Jay GD, McKindley DS: Alterations in pharmacokinetics of carboxyhemoglobin produced by oxygen under pressure. Undersea Hyperb Med 1997;24(3):165-173.

Koren G, Sharav T, Pastuszak A, Garrettson LK, Hill K, Samson I, et al.: A multicenter, prospective study of fetal outcome following accidental carbon monoxide poisoning in pregnancy. Reprod Toxicol 1991;5:397-403.

Krantz T, Thisted B, Strom J, Sorensen MB: Acute carbon monoxide poisoning. Acta Anaesthesiol Scand 1988;32:278-282.

Lamy M, Hauguet M: Fifty patients with carbon monoxide intoxication treated with hyperbaric oxygen therapy. Acta Anes Belgica 1969;1:49-53

Mathieu D, Nolf M, Durocher A: Acute carbon monoxide poisoning: risk of late sequelae and treatment by hyperbaric oxygen. Clin Toxicol 1985;23:315-324.

Mayevsky A, Meilin S, Rogatsky GG, Zarchin N, Thom SR: Multiparametric monitoring of the awake brain exposed to carbon monoxide. J Appl Physiol (in press).

Min SK: A brain syndrome associated with delayed neuropsychiatric sequelae following acute carbon monoxide intoxication. Acta Psychiatr Scand 1986;173:80-86.

Murray LP, Hofrichter J, Henry ER, Eaton WA: Time-resolved optical spectroscopy and structural dynamics following photodissociation of carbon monoxyhemoglobin. Biophys Chem 1988;29:63-76.

Myers RAM, Snyder SK, Emhoff TA: Subacute sequelae of carbon monoxide poisoning. Ann Emerg Med 1985;14:1163-1167.

Norkool DM, Kirkpatrick JN: Treatment of acute carbon monoxide poisoning with hyperbaric oxygen: a review of 115 cases. Ann Emerg Med 1985;14:1168-1171.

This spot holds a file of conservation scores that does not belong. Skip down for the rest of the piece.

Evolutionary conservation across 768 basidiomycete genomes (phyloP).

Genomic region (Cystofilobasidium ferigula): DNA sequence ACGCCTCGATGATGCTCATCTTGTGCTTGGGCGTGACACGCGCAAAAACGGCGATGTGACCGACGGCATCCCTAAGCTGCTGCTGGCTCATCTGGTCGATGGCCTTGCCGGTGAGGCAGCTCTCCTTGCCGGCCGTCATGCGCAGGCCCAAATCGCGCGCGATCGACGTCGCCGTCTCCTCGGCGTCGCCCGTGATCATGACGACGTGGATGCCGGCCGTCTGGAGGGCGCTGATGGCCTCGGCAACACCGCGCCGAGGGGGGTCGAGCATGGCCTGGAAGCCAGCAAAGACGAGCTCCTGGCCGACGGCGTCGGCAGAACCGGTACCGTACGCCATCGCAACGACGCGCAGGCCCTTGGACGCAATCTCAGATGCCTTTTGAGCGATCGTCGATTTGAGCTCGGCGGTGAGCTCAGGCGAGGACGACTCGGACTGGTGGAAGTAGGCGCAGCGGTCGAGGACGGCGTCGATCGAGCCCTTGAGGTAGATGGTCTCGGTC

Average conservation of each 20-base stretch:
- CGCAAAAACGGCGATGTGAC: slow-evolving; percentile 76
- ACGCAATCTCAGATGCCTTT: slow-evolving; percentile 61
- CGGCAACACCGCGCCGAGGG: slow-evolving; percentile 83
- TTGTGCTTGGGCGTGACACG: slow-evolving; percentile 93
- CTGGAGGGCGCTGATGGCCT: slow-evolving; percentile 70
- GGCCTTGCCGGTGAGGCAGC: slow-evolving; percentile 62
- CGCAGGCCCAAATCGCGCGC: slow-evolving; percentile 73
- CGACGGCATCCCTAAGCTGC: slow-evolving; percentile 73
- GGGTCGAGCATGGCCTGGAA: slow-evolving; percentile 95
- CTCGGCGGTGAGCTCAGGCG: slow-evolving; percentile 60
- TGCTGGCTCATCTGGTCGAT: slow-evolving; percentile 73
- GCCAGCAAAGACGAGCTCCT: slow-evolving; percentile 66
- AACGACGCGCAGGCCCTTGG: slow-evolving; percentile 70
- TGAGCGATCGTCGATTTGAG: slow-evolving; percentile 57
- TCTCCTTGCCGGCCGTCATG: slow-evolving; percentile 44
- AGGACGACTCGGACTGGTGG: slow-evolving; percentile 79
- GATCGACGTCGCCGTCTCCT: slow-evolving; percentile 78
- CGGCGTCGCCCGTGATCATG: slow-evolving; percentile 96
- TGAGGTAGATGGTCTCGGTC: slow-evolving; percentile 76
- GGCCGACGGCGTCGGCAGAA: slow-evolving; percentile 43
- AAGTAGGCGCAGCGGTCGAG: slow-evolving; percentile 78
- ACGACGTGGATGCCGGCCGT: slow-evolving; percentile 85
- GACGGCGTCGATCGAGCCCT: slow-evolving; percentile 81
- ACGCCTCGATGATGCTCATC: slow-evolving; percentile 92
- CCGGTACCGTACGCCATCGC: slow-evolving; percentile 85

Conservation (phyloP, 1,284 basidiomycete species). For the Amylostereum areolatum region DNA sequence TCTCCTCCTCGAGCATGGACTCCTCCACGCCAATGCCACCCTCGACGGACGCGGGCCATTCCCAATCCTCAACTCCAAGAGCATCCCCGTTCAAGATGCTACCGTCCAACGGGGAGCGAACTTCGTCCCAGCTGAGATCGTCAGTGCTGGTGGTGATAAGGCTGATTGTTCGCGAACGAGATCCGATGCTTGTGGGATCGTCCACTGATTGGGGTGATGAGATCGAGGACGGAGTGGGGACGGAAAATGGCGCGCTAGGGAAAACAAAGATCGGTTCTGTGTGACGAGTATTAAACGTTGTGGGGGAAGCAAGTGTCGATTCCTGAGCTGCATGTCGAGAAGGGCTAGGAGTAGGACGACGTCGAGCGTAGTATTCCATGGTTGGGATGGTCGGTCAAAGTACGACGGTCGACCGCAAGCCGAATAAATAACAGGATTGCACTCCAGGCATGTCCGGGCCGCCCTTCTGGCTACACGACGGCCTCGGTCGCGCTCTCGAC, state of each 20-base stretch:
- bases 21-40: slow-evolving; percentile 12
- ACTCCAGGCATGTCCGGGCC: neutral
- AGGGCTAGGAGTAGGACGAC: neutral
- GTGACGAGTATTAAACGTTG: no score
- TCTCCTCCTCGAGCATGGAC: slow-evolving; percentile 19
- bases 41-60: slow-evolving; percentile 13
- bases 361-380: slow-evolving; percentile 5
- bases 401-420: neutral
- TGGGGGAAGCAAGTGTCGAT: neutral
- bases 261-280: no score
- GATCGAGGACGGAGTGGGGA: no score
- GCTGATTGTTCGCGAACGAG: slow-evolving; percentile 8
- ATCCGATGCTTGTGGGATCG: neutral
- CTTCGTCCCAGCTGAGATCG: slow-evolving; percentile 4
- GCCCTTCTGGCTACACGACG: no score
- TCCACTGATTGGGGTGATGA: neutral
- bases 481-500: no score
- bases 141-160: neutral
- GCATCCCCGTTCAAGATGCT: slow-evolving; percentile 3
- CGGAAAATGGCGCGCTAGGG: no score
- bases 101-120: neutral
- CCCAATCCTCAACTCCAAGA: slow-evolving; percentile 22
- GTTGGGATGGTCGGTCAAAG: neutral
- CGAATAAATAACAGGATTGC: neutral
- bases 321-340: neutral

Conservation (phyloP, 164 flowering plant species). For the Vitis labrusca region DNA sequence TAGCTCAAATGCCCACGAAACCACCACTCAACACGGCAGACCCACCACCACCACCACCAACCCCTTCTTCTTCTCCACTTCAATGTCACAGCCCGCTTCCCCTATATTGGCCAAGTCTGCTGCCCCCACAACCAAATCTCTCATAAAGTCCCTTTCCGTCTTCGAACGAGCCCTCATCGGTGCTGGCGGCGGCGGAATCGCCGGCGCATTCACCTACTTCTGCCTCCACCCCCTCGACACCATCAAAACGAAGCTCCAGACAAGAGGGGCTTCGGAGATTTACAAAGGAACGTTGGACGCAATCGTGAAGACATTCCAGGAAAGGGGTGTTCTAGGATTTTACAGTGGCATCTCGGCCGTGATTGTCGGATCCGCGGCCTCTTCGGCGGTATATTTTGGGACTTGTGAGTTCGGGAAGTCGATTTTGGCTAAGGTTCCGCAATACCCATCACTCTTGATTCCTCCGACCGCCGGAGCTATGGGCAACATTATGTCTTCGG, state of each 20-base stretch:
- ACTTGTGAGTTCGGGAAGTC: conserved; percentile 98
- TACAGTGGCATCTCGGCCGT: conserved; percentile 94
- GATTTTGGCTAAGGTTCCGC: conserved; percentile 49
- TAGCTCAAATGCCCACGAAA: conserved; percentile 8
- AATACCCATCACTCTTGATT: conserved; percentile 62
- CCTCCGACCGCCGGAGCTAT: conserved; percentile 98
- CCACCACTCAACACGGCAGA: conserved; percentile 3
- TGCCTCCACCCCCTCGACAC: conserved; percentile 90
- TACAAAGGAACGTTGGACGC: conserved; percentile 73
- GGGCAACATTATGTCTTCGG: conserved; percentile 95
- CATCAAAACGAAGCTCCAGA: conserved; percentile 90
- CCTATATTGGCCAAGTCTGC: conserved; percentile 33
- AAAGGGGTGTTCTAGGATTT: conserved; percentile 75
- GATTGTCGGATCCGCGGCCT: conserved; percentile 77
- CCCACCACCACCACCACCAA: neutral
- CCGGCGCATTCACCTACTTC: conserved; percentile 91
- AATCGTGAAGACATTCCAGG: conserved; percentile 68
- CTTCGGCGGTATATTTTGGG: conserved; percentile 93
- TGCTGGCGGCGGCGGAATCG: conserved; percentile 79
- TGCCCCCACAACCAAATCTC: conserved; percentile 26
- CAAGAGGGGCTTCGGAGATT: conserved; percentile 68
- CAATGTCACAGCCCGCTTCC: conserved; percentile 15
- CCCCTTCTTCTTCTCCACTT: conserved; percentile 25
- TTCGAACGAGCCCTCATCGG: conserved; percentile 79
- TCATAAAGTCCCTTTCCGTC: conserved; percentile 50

Norman CA, Halton DM: Is carbon monoxide a workplace teratogen? A review and evaluation of the literature. Ann Occup Hyg 1990;34:335-347.

Raphael, JC, Elkharrat D, Jars-Guincestre MC, Chastang C, et al.: Trial of normobaric and hyperbaric oxygen for acute carbon monoxide intoxication. Lancet 1989;19:414-419.

Richardson JC, Chambers RA, Heywood PM: Encephalopathies of anoxia and hypoglycemia. Arch Neurol 1959;1:178-182.

Silverman CS, Brenner J, Murtagh FR: Hemorrhagic necrosis and vascular injury in carbon monoxide poisoning: MR demonstration. AJNR 1993;14:168-170.

Silverman RK, Montano J: Hyperbaric oxygen treatment during pregnancy in acute carbon monoxide poisoning. J Repro Med 1997;42(5)309-311.

Smith JS, Brandon S: Morbidity from acute carbon monoxide poisoning at three-year follow-up. Br Med J 1973;1:318-321.

Tabrah, FL, Tanner R: Baromedicie today–rational uses of hyperbaric oxygen therapy. Hawaii Med J 1994;53(4):112-115.Thom SR: Functional inhibition of leukocyte B2 integrins by hyperbaric oxygen in carbon monoxide-mediated brain injury in rats. Toxicol Appl Pharmacol 1993;123:248-256.

Thom SR: Leukocytes in carbon monoxide-mediated brain oxidative injury. Toxicol Appl Pharmacol 1993;123:234-247.

Thom SR, Mendiguren I, Nebolon M, Campbell D, Kilpatrick L: Temporary inhibition of human neutrophil B2 integrin function by hyperbaric oxygen (HBO). Clin Res 1994;42:130A.

Thom SR, Ischiropoulos H: Nitric oxide released by platelets inhibits neutrophil B2 integrin function following acute carbon monoxide poisoning. Toxicol Appl Pharmacol 1994;128:105-110.

Thom SR, Taber RL, Mendiguren II, Clark JM, Hardy KR, Fisher AB: Delayed neuropsychological sequelae following carbon monoxide poisoning and its prophylaxis by treatment with hyperbaric oxygen. Ann Emer Med 1995;25:474-480.

Tomaszewski C, Rudy J, Wathen J, Brent J, Rosenberg N: Prevention of neurologic sequelae from carbon monoxide by hyperbaric oxygen in rats. Ann Emer Med 1992;21:631-632.

Tomaszewski CA, Thom SR: Use of hyperbaric oxygen in toxicology. Emerg Med Clin North Am 1994;12(2);437-439.

VanHoesen KB, Camporesi EM, Moon RE, Hage ML, Piantadosi, CA: Should hyperbaric oxygen be used to treat the pregnant patient for acute carbon monoxide poisoning. JAMA 1989;261:1039-1043.

Wolfe E: Carbon monoxide poisoning with severe myonecrosis and acute renal failure. Am J Emerg Med 1994;12(3)347-349.

Zhang J, Piantadosi CA: Mitochondrial oxidative stress after carbon monoxide hypoxia in the rat brain. J Clin Invest 1991;90:1193-1199.